Menu

Interactive Bar

Google Services

Search

Search

Translate

Translate

Log In

Chilthorne Domer Church School

We Stand Tall, Aim High and Love Learning

Maths

Below you will find lots of information about how we teach Maths in our school. 

Mathematics is a core subject within the National Curriculum but beyond that, maths forms the basis of our entire world and can be found in every context: from science and technology, through construction, the natural environment and of course, popping to the shops! Here at Chilthorne Domer Church School, we endeavour to ensure that all children leave each year group with a secure understanding of the age appropriate concepts and methods.

 

Listed below are useful documents related to the delivery of mathematics at Chilthorne Domer Church School and how best to support your child with their maths learning at home. If you have any further questions regarding your child's learning of mathematics then you can seek advice from your child's class teacher or the maths coordinator - Mrs Denley.

 

Key documents and information:

 

The calculation policy is a key document which outlines how children develop concepts within each year group and provides examples of how children should move from using concrete resources, through pictorial representations and finally developing fluency in abstract recording (Calculation Policy).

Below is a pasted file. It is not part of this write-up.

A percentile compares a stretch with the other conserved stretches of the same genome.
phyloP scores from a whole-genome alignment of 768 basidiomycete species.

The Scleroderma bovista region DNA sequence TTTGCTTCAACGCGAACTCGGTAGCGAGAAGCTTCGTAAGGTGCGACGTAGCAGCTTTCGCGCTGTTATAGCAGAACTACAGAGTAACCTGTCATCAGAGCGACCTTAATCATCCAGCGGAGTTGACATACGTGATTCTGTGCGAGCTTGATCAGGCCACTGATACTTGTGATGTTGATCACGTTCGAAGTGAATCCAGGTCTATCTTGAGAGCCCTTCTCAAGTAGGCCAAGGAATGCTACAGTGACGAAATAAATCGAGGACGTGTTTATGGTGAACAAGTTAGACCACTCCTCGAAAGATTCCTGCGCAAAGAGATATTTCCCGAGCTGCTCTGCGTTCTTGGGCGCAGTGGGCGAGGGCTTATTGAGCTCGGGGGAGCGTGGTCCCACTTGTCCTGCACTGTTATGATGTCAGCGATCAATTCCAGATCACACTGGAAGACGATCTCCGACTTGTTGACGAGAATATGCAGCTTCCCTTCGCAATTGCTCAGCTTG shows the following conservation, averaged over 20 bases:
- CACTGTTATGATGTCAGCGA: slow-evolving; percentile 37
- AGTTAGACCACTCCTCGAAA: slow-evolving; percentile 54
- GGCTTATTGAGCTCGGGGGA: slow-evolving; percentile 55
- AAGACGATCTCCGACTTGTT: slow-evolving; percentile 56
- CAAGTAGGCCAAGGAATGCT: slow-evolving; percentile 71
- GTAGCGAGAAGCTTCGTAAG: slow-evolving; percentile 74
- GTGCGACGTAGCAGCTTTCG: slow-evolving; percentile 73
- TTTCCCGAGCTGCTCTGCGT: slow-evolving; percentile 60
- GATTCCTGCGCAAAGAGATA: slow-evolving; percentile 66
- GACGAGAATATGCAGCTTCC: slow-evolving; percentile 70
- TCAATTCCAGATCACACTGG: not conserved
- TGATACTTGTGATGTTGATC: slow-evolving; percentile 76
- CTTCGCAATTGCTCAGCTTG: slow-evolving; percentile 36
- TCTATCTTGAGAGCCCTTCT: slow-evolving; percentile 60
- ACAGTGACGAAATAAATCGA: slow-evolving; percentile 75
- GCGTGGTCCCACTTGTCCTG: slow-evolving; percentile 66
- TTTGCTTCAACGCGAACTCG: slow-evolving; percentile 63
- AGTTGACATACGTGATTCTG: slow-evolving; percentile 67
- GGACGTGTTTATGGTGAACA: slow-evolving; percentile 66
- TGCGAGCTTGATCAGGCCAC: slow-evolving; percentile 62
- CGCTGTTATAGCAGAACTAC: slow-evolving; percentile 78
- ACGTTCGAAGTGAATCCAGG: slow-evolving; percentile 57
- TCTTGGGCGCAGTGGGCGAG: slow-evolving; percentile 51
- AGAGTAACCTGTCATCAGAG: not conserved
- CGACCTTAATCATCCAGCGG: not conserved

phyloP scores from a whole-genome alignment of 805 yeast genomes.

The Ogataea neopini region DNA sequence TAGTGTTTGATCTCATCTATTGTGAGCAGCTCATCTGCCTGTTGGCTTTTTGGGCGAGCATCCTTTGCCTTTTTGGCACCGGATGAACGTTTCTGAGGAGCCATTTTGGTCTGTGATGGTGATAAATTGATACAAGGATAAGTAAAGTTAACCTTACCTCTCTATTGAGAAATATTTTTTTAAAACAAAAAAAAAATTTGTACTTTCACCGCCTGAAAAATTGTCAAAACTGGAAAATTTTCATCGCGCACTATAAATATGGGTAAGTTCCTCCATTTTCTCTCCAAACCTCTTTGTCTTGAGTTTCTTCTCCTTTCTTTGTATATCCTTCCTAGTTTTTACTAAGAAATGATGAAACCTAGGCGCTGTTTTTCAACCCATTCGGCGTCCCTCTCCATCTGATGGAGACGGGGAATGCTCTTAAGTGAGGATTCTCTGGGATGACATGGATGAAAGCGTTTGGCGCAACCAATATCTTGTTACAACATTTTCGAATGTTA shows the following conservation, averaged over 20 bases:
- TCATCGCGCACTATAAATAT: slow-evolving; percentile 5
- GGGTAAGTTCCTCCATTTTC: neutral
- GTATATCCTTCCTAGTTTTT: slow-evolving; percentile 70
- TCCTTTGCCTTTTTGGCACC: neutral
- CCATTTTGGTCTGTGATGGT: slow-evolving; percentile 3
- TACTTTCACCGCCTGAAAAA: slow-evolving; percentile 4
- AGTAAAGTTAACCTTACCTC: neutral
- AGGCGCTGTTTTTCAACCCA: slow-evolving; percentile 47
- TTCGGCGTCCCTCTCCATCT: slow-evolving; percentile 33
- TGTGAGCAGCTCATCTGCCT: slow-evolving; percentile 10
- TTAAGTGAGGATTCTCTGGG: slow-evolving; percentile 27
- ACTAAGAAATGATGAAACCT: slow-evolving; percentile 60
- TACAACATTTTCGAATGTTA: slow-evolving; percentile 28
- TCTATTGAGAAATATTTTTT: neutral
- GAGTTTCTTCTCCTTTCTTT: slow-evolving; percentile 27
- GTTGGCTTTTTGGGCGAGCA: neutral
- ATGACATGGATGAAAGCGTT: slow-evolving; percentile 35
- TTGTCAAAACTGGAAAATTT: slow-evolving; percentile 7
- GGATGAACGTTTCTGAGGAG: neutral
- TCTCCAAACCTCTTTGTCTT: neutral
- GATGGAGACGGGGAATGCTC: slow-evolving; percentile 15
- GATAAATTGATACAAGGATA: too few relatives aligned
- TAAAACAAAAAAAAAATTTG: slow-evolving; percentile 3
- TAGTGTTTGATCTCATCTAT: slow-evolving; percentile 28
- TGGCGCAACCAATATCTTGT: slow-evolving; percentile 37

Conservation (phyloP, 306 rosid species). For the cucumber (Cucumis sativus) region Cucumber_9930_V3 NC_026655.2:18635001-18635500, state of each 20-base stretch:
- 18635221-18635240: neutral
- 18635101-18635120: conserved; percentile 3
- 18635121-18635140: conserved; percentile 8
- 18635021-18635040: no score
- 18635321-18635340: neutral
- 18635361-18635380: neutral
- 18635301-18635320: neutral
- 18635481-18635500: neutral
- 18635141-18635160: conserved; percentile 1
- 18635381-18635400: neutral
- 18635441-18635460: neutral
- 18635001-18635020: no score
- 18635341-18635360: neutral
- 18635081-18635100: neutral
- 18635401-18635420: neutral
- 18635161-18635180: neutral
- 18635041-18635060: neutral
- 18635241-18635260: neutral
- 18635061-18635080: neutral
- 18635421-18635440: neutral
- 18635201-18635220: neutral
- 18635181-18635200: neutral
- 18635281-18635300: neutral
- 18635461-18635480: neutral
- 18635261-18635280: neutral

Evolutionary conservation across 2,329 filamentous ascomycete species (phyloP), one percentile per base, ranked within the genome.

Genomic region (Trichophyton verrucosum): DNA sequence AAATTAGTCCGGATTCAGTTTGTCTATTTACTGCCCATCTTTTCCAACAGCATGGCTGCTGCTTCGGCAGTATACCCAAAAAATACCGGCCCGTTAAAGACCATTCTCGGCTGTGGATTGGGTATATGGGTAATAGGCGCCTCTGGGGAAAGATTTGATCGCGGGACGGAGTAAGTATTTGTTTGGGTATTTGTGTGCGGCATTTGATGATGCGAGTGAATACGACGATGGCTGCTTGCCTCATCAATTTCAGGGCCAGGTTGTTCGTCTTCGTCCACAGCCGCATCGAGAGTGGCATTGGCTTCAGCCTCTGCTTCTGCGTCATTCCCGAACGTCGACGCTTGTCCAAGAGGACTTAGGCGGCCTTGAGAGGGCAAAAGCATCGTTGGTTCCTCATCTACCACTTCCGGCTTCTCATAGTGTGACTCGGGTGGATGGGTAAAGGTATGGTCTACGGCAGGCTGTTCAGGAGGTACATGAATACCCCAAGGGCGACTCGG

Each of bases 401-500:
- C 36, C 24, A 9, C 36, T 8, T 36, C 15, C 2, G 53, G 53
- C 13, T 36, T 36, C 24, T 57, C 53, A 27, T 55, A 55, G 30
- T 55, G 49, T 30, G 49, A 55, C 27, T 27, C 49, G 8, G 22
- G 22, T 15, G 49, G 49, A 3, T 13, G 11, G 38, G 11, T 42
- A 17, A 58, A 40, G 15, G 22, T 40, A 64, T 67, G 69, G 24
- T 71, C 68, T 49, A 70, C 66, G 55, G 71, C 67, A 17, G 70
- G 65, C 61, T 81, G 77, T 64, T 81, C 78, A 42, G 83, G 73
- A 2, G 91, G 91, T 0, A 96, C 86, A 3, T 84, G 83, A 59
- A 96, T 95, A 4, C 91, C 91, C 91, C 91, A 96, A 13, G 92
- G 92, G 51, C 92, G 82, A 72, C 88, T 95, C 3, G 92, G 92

Year 4 Multiplication Check. It becomes compulsory that all Year 4 children will undertake a times tables check in June 2020. Please follow the link below to find out more but if you have any questions about this, then please do talk to Mrs Denley

Below are some interesting documents looking at some of the academic research that forms the basis of how we teach Maths at Chilthorne Domer.

How can I support my child at home?

 

We recognise that mathematics can often be viewed as something some of us are 'not very good at', that some of us don't have 'a maths brain' or that there are calculators, so why bother? 

 

These concepts can be big barriers to helping children developing their own mathematical knowledge and as adults, we need to be aware of the message that we share with children about maths. A good example would be the importance that is placed upon reading and writing. If as an adult we struggled with either of these key skills, then we would seek help to address our needs. Why should it be any different for our mathematical knowledge? 

 

Jo Boaler, a mathematics professor at Stanford University provides some useful clarity on how parent attitudes towards maths can impact on their children's own attitudes

To best ensure that concepts are firmly embedded, it is recognised that children should be using their maths skills as often as possible. Provided below are some age appropriate games that can help reinforce areas of maths learnt in school.
Top